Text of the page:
Rising tides make it easy to see the effects of climate change, and daily traffic jams make clear Miami-Dade County’s desperate need to improve public transportation. While highly visible issues like these are rightfully at the center of our discourse, we must also recognize the challenges that lie beneath the surface: unseen, unheard, but incredibly real.
Mental illness has impacted all of us in one way or another, and as a social worker, I have seen how it can upend the lives of those afflicted and their families. Unlike the other issues of our day, mental illness is a topic that we tend to shy away from, whether for fear of judgment or uncertainty about where to turn for help.
Throughout the course of our primary campaign, former Mayor Alex Penelas opened up about his brother’s battle with mental illness and offered a thoughtful set of policies to build a more robust mental health infrastructure in Miami-Dade County. I applauded his efforts then, and it is my intention to continue building on the progress he made in destigmatizing mental illness and developing a whole-of-community response to it.
Even before the COVID-19 pandemic, Miami-Dade was home to the highest rate of mental illness of any urban community in the country. More than 9% of our residents experience serious mental illnesses yet only 1% receive treatment. These rates are double or triple the national average and yet our state provides just $36 in funding per person – last in the country.
Too many of our residents are falling through the cracks, dealing with illness alone. Unable to cope, those afflicted often find themselves in a criminal justice system that is not prepared to treat them. In fact, the largest provider of psychiatric care in the entire state of Florida is the Miami-Dade County jail system, which spends around $90 million dollars every year to address mental illness.
Mental illness, however, is not merely about dollars and cents. This issue gets to the core of who we are as a community. If we continue to wait until these patients break down before they receive care, we will continue to fail not just the patients and their families, but ourselves as well.
This crisis disproportionately affects the most vulnerable in our community – our children. Across our state, an estimated 181,000 children suffer from severe mental illness. In our county alone, it is estimated that up to 20% of our children suffer from severe mental illness. Facing a shortage of clinical and social support in our schools and community, children experiencing episodes are often dealt with by law enforcement and led to believe that their struggles with mental illness make them criminals.
This is not who we are.
That’s why I’m laying out my CARE plan – to raise awareness and confront this crisis, together. Now more than ever, with an unrelenting pandemic that has put many families through economic hardship and emotional trauma, this is an issue we cannot afford to ignore.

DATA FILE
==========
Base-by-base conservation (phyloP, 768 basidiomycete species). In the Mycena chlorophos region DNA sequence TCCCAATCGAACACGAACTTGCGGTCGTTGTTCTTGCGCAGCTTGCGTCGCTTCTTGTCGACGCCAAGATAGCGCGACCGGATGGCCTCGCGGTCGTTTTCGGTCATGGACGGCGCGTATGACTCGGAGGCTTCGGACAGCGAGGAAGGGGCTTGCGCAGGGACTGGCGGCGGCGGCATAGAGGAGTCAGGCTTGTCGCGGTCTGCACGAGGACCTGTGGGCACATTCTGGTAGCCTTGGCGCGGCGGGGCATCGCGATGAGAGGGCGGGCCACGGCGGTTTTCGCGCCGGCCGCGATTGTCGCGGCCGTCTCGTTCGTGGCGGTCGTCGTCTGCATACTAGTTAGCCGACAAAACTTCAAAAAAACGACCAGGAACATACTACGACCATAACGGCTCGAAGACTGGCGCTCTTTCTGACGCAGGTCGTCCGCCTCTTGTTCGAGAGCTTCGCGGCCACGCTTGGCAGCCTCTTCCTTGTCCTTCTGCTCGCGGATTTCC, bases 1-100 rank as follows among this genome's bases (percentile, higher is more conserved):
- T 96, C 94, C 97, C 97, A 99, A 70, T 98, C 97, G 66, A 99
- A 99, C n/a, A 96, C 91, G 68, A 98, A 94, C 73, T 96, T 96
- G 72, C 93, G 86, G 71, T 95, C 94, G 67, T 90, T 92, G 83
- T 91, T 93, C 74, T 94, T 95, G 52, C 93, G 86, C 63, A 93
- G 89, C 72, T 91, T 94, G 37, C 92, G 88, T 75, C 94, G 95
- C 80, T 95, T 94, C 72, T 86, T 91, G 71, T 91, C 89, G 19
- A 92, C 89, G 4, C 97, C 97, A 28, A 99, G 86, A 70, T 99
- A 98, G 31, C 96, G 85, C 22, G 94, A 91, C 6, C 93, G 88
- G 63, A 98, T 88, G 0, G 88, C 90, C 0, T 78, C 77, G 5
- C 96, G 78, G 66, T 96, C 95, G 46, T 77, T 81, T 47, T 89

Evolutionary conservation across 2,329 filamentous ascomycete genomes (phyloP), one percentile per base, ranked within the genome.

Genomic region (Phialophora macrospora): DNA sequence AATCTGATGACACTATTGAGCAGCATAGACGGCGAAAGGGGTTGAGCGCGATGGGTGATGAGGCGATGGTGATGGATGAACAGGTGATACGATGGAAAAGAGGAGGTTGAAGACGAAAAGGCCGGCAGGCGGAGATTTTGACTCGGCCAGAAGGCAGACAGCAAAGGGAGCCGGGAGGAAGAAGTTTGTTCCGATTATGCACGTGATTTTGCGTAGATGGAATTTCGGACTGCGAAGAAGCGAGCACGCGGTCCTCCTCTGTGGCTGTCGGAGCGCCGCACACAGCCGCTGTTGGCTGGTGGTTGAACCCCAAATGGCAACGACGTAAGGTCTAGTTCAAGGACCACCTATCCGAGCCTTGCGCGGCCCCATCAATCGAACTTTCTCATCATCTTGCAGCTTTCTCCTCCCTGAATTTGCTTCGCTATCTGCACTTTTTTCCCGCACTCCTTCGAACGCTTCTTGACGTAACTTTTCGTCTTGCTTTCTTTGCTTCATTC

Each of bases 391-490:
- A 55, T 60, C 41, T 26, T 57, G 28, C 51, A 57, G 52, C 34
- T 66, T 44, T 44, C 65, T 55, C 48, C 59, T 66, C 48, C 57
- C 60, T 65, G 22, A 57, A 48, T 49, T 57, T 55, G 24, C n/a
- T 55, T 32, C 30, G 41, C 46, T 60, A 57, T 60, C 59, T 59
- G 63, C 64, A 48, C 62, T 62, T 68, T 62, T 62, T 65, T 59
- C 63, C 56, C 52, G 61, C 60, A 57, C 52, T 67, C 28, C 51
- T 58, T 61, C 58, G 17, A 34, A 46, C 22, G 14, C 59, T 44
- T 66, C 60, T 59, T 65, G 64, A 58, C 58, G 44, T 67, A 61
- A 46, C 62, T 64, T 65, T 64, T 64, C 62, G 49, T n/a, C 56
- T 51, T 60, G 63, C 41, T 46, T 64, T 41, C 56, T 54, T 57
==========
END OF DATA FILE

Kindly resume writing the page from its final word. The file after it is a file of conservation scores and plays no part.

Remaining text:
We cannot delay responding any longer. It’s on us to increase access to treatment and decrease our reliance on the criminal justice system to provide it. We must make it a priority to increase coverage for mental health treatment and bring together our entire community to make sure our efforts are coordinated, impactful, and efficient. In order to address this crisis, we can do the following:
Convene a task force of community leaders and service providers to reduce redundancies and inefficiencies in our County response
Fund efficient and effective community organizations
Enhance efficient low-cost data solutions that reduce families’ stress of having to explain circumstances and health history to every new care provider
Address gaps in state funding for vulnerable populations
Ensure mental health parity for County employees
Evaluate County contracts for contractors’ mental health coverage
Maximize the efficiency of our referral to care through existing systems such as Thriving Mind and 211
Invest in Crisis Intervention Units and strengthen outpatient resources that build on already funded, accountable, nonprofit resources as an alternative to law enforcement.
Expand downstream mental health infrastructure to prevent arrests, avoid contact with the criminal justice system, and provide preventative and early-episode care.
There is a lot our County and nonprofit organizations are already doing right. Our County’s current diversion program has seen tremendous success, including new partnerships between Miami Dade Police and Thriving Mind, and thanks to the tireless advocacy of my colleagues Sally Heyman and Audrey Edmonson, along with the work of Judge Steve Leifman, and Thriving Mind, we broke ground on the Miami Center for Mental Health and Recovery last summer.
However, there is still more to do.
Addressing inadequacies in mental healthcare will not be an easy task, but it is one we must confront in order to build a community that reflects the values of our people. I have spent my career fighting for our most vulnerable as a social worker, a lawyer, and a public official. My experience as a nonprofit leader and County Commissioner means that we don’t have to start from scratch in addressing these inadequacies. Time and time again, I have found that many systemic inequalities stem from untreated mental health issues. As Mayor, my commitment to address the root causes of these issues will come second to nothing.
I want to thank former Mayor Penelas for helping bring this critical conversation to light, and I know that he will be an essential community partner in helping realize this change. I am committed to collaborating with existing entities and properly funding this effort to meaningfully reform the way our County government approaches mental health.
Through the collaboration of everyone in our County, there is nothing we cannot overcome as we work toward a healthier, safer Miami-Dade.